For more than sixty years, a group of women worked as volunteers to raise money for Melbourne’s International House. They cooked; sewed; wrote letters; and organised fêtes, films, and fashion parades. Some of these women’s names were not recorded; others were known only by their husbands’ names. Yet without them, Melbourne’s International House might never have come about.
The University of Melbourne’s International House (IH) was the first residence of its type in Australia. Following the model of the world’s first International House in New York, Melbourne’s IH aimed to ease some of the housing problems faced by international students in the late 1940s and early 1950s. But its goals went far beyond this. International House would be a place where students from around the world could live together and learn from each other. The historian Geoffrey Blainey, writing at about the time of the opening of IH, said:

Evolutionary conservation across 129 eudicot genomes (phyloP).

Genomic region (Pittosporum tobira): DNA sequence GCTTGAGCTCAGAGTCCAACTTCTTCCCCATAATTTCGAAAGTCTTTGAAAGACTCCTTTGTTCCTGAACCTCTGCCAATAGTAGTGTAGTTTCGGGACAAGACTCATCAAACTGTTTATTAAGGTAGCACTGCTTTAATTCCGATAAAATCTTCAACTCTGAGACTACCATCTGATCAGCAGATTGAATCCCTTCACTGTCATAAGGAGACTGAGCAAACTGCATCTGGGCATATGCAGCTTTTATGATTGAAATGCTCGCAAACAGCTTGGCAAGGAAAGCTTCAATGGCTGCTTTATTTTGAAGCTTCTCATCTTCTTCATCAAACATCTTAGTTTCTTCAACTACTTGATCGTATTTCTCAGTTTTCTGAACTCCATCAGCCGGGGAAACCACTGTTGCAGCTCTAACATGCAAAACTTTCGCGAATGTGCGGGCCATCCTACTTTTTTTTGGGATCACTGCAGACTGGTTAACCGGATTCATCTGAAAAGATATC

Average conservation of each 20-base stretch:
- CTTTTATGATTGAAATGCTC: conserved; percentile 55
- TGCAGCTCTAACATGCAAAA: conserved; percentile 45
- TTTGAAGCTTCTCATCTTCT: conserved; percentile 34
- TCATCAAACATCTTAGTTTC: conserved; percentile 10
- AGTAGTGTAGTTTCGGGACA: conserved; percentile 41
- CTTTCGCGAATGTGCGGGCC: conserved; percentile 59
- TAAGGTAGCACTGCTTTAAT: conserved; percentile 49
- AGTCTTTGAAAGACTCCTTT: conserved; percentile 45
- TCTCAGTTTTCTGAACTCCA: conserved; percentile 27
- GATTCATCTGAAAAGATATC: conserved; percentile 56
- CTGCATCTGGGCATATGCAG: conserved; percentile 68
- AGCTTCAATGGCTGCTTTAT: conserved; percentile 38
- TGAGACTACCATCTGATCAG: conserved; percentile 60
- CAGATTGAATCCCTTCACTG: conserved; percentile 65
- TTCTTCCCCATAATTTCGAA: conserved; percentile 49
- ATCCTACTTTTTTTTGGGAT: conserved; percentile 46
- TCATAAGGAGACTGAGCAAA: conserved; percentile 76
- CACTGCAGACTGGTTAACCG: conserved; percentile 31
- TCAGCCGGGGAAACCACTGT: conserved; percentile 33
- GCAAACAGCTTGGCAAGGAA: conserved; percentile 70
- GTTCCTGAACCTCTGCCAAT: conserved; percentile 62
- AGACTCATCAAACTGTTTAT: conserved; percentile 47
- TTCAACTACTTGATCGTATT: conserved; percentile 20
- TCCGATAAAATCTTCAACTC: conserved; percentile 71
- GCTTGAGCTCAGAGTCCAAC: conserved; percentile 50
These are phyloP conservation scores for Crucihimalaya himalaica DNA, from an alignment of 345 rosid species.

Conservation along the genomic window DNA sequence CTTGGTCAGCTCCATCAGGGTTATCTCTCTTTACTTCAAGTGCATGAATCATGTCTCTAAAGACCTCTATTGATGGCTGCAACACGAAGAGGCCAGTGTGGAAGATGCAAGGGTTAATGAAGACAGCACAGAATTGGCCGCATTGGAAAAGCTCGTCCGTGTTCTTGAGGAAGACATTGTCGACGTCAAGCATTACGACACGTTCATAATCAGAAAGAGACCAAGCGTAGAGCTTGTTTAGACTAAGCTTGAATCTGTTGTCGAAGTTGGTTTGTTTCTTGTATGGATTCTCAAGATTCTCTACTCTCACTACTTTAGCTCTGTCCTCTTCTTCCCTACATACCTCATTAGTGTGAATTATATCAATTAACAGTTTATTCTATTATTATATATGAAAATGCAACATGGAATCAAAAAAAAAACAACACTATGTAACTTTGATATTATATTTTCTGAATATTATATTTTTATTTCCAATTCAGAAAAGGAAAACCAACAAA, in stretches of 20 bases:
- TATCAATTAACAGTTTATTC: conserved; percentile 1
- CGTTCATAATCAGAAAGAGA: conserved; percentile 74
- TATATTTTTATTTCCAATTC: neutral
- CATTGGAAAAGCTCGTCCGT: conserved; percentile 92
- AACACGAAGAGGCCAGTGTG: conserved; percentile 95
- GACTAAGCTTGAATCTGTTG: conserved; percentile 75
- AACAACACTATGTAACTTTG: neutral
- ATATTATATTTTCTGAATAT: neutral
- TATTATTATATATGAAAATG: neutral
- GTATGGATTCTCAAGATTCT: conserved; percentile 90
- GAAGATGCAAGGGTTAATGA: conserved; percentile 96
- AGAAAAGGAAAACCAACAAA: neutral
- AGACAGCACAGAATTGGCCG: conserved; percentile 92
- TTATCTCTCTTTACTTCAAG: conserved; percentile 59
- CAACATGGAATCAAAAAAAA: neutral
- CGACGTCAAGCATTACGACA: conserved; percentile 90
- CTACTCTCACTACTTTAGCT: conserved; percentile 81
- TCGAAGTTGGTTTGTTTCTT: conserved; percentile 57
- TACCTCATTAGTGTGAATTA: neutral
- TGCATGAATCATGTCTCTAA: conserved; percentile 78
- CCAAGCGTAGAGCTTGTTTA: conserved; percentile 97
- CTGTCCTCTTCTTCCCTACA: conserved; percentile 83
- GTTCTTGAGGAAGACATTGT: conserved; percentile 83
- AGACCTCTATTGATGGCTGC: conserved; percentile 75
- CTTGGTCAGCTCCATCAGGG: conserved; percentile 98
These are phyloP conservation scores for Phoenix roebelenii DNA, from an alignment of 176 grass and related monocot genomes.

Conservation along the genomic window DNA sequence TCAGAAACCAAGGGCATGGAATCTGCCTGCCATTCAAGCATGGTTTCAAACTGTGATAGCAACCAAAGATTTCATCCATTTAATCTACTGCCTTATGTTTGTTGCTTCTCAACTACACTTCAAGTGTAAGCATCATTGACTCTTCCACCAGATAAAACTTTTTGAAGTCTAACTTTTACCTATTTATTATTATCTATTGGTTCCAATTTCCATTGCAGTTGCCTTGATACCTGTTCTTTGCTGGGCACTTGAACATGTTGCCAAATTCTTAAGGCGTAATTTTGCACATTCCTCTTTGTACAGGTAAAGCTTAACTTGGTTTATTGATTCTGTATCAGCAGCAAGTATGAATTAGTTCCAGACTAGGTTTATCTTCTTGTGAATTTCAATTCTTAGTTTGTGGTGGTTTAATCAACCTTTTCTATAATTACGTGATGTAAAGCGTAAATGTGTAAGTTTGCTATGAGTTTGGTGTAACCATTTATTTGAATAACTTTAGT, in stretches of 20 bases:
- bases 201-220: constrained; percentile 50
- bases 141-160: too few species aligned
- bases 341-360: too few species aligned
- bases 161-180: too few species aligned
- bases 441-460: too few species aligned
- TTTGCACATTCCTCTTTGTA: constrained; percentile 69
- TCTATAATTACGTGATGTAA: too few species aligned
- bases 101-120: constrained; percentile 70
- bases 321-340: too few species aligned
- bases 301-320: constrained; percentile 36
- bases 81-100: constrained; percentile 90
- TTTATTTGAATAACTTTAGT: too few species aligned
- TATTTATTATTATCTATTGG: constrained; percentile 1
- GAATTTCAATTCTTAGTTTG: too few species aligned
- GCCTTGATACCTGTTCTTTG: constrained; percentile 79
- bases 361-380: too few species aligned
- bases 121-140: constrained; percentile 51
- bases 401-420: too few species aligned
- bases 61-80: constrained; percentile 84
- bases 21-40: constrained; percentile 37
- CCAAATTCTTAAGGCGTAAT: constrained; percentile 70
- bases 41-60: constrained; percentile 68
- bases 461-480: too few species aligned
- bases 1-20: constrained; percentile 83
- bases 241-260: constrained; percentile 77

International House is probably Australia’s most tangible expression of its new consciousness of Asia.
—Geoffrey Blainey, A Centenary History of the University of Melbourne (Carlton, Vic.: Melbourne University Press, 1957), 203.
A new online exhibition highlights the contributions of countless women volunteers, the International House Auxiliaries, to International House. The exhibition was created as part of a broader project, supported by the Russell and Mab Grimwade Miegunyah Fund, commemorating the fiftieth anniversary of International House’s first female residents.